- Historic Sites
Connecting With Eastern Europe
Americans have always sympathized with the Eastern European countries in their struggles for democracy, but for two centuries we haven’t been able to help much. Do we have a chance now? A distinguished expatriate looks at the odds.
November 1990 | Volume 41, Issue 7
The most valuable asset that a knowledge of American institutions and of the American constitutional tradition may offer to Eastern Europeans is precisely a knowledge of those guarantees of American freedoms that the Constitution of the United States established and protected against the dangers of the tyranny of popular or populist majorities. This is particularly applicable to those Eastern European states where the liberties and the lives of certain national minorities may be even more endangered now than during the wretched uniformities of their Communist governments. It is an open question, too, whether multiparty parliamentary systems—reminiscent of the nineteenthcentury European tradition—will be able to achieve a more or less stable political order in societies whose structure is entirely different from that of a century before. In this respect the American political tradition of two large and ideologically not altogether antithetical political parties; the separation of legislative, administrative, and judicial powers; and the frequent resorting to political coalitions and to legitimate compromises have some things to offer to responsible people in Eastern Europe.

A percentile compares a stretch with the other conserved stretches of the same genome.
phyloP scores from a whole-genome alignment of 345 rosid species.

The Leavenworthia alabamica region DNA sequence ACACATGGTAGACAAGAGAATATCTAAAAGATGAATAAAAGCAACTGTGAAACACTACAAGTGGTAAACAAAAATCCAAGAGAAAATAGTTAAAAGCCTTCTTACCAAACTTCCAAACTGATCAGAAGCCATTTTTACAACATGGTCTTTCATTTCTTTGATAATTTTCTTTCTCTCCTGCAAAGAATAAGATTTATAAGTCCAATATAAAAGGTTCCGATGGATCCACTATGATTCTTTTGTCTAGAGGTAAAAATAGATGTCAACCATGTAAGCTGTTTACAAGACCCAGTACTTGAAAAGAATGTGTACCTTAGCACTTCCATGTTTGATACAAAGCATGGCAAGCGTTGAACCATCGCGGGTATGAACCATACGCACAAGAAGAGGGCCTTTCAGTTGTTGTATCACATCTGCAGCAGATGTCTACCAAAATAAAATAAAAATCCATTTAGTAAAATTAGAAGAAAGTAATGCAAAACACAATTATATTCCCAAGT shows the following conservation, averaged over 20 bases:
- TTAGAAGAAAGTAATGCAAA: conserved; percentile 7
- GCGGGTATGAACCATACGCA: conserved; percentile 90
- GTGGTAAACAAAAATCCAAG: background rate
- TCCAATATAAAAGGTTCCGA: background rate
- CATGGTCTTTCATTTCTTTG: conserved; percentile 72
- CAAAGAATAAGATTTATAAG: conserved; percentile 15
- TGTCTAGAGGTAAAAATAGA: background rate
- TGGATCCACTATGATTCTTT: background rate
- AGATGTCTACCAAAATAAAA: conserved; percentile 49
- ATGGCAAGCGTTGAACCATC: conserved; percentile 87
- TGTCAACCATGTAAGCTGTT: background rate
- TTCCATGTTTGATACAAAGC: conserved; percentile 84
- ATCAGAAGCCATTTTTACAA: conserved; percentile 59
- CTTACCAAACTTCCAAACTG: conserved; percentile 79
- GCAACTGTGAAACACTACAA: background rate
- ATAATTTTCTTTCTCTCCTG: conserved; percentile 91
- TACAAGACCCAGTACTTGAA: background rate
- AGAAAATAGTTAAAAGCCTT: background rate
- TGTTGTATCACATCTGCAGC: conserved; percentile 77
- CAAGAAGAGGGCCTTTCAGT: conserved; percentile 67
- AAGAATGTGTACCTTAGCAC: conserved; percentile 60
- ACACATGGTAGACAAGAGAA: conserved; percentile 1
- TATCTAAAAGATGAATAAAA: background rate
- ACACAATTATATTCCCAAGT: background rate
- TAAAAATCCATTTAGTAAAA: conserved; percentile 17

History suggests that a power vacuum opening up in Eastern Europe may be filled by Germany.
At the same time, it behooves Americans to respect and to learn some things from the recent, and often inspiring, history of certain Eastern European nations. The fact that great revolutions may occur without savage violence and bloodshed, the fact that the dangers of revolutionary Communist ideology have been vastly exaggerated, and the fact that the present leader of Russia, alone in the history of continental European empires, has deemed it proper to withdraw peacefully the domination of his empire from a large portion of Europe that Russia conquered but a generation ago—in a war that had been unleashed on it by Germany—should command not only American relief but also respect. A very new chapter has now opened in the relations of the United States with the nations of Eastern Europe—with plenty of potentialities, with promises as well as with problems, both of which may mature faster than we are accustomed to think.